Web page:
Applied Inorganic Chemistry Award 2011 Winner
University of St Andrew
Awarded for his outstanding work in the development of medical gas delivery agents, the synthesis of new porous materials for metal coatings, and the development of new methods for the characterisation of solids.
About the Winner
Russell Morris graduated from the University of Oxford in 1989, and stayed there to complete a D Phil in solid state inorganic chemistry in 1992. Subsequently he moved to the University of California Santa Barbara for postdoctoral studies. In 1995 he returned to the UK and the University of St Andrews, initially as a Royal Society of Edinburgh Research Fellow, but from 1998 he was appointed a Reader and in 2000 a Professor in the School of Chemistry. Between 1998 and 2005 he also held a Royal Society University Research Fellowship.
His research areas lie in the synthesis, characterisation and application of porous solids, including zeolites and metal organic frameworks. Among the scientific highlights of his career are the development of ionothermal synthesis - the use ionic liquids as solvent and template in the synthesis of materials - and the application of single crystal X-ray diffraction experiments at synchrotron sources for the solution of porous material crystal structures. In recent years applied science has been of increasing importance, and he has developed porous materials for the safe storage and delivery of medical gases such as nitric oxide. Commercialisation of these materials for therapeutic applications is ongoing on several fronts. He is currently working with SASOL Technology UK to develop further industrial applications of porous solids.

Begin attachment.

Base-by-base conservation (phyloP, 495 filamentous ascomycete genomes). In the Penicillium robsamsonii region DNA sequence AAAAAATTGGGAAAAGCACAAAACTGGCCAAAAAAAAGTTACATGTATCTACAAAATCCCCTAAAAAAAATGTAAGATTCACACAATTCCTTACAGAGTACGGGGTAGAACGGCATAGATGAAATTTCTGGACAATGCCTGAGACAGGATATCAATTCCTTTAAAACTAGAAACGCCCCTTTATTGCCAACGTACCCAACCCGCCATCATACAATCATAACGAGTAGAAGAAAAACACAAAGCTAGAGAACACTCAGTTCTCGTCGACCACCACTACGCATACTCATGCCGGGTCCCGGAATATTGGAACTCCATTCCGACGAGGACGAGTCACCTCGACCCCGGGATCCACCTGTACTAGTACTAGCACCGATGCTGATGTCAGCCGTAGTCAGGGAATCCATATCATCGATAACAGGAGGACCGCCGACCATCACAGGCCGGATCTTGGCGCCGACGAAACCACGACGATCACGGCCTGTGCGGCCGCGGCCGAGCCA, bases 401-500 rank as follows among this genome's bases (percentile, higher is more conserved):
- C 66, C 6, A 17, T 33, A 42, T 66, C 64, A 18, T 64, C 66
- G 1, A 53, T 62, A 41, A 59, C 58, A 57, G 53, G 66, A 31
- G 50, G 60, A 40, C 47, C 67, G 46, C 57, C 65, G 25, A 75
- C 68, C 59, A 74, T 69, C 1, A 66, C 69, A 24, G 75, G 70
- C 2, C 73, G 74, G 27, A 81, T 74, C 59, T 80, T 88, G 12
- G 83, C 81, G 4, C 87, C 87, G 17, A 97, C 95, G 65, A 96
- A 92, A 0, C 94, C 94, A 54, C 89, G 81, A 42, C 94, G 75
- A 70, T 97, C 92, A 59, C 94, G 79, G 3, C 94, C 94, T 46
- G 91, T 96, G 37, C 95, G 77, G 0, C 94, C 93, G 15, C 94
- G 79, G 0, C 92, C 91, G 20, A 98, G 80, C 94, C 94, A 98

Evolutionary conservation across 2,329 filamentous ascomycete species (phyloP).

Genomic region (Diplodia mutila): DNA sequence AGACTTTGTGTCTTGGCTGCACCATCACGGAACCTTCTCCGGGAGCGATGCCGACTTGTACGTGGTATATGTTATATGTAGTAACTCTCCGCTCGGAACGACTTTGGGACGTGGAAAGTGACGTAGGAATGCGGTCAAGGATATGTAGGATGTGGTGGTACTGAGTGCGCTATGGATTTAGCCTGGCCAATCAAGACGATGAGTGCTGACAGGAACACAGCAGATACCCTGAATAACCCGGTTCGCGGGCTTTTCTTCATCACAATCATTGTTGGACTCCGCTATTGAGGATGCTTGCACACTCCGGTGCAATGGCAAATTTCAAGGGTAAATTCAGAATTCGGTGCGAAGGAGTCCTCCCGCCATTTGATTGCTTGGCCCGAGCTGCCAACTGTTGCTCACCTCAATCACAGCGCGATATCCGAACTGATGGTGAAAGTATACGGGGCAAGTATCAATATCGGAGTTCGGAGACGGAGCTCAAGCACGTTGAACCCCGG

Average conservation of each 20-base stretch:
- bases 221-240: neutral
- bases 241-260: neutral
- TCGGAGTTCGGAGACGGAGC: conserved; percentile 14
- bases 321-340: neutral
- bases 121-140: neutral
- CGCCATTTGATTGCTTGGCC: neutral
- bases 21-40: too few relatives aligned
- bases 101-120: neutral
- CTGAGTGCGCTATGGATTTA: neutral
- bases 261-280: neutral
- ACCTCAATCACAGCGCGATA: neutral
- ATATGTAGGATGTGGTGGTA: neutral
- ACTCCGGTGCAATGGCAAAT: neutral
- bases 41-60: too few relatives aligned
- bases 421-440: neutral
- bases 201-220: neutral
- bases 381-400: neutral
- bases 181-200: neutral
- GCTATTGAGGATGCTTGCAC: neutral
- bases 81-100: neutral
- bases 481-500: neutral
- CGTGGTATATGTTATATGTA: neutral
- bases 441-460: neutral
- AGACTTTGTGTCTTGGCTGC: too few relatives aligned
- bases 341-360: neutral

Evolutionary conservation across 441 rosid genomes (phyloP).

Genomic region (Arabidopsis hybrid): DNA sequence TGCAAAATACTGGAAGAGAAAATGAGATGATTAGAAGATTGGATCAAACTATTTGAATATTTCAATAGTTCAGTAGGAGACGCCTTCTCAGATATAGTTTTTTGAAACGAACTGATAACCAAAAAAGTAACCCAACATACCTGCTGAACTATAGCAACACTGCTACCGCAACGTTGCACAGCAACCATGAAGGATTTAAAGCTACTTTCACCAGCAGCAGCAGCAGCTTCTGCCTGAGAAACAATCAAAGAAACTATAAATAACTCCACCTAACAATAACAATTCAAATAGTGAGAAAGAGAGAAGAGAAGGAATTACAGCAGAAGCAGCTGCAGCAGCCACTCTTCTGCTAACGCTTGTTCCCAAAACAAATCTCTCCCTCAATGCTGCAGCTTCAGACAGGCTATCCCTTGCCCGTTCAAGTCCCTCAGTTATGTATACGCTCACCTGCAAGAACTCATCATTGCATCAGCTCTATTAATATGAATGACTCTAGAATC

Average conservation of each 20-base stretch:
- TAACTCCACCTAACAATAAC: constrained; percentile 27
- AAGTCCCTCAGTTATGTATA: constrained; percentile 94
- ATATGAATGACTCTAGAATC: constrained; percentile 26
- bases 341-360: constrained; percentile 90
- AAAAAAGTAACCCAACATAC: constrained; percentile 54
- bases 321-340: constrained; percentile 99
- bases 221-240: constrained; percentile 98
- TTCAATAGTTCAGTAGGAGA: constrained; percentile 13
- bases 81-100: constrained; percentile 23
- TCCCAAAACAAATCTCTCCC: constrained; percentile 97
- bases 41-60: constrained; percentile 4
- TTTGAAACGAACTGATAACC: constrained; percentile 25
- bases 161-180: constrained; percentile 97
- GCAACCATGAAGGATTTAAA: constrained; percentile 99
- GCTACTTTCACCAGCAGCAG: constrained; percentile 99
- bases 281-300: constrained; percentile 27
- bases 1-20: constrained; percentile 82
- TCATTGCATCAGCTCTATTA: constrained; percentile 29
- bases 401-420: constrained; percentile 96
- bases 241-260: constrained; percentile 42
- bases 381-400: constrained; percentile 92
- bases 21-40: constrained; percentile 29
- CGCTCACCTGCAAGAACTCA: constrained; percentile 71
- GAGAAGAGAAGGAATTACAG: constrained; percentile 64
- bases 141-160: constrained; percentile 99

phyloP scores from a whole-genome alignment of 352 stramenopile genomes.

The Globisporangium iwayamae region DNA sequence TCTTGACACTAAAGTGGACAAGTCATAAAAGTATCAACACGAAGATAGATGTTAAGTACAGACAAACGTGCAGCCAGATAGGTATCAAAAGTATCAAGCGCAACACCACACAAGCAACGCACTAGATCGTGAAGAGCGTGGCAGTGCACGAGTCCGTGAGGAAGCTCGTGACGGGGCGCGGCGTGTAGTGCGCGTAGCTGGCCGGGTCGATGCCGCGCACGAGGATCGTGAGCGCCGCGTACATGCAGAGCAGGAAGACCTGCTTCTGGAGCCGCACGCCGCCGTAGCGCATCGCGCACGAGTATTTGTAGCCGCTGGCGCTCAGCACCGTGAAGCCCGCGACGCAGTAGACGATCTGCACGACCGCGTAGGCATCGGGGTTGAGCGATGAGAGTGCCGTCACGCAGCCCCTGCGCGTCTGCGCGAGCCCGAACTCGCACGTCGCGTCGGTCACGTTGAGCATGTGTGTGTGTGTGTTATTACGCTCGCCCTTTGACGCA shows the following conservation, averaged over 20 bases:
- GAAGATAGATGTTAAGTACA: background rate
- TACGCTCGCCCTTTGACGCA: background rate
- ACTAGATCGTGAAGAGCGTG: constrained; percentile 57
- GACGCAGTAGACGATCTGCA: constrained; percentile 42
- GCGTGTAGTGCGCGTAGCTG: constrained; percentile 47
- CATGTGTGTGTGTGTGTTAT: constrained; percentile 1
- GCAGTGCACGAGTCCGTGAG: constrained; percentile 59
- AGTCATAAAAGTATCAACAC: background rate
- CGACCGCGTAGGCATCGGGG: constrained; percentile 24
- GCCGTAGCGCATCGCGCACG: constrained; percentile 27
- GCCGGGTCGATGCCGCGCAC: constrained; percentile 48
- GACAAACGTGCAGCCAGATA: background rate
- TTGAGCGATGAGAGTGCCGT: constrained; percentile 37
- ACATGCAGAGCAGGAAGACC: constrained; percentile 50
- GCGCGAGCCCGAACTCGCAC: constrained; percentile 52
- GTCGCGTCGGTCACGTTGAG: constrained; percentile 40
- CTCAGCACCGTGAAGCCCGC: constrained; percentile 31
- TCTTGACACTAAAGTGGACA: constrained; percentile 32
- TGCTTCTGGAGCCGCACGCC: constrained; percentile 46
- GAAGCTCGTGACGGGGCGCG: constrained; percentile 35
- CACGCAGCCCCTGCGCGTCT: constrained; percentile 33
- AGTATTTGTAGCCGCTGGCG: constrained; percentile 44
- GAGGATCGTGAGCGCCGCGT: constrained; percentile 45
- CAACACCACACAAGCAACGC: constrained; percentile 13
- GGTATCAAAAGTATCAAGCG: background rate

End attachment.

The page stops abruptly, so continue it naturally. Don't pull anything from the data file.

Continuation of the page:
He has previously received several awards including the RSC Barrer award (2002), the RSC Corday Morgan Medal (2003), Fellowship of the Royal Society of Edinburgh (2008), a Royal Society Wolfson Merit Award (2009) and a Royal Society Industrial Fellowship (2011). Russell is also an associate editor for Dalton Transactions.
The Morris Group
Department of Chemistry - University of St Andrews
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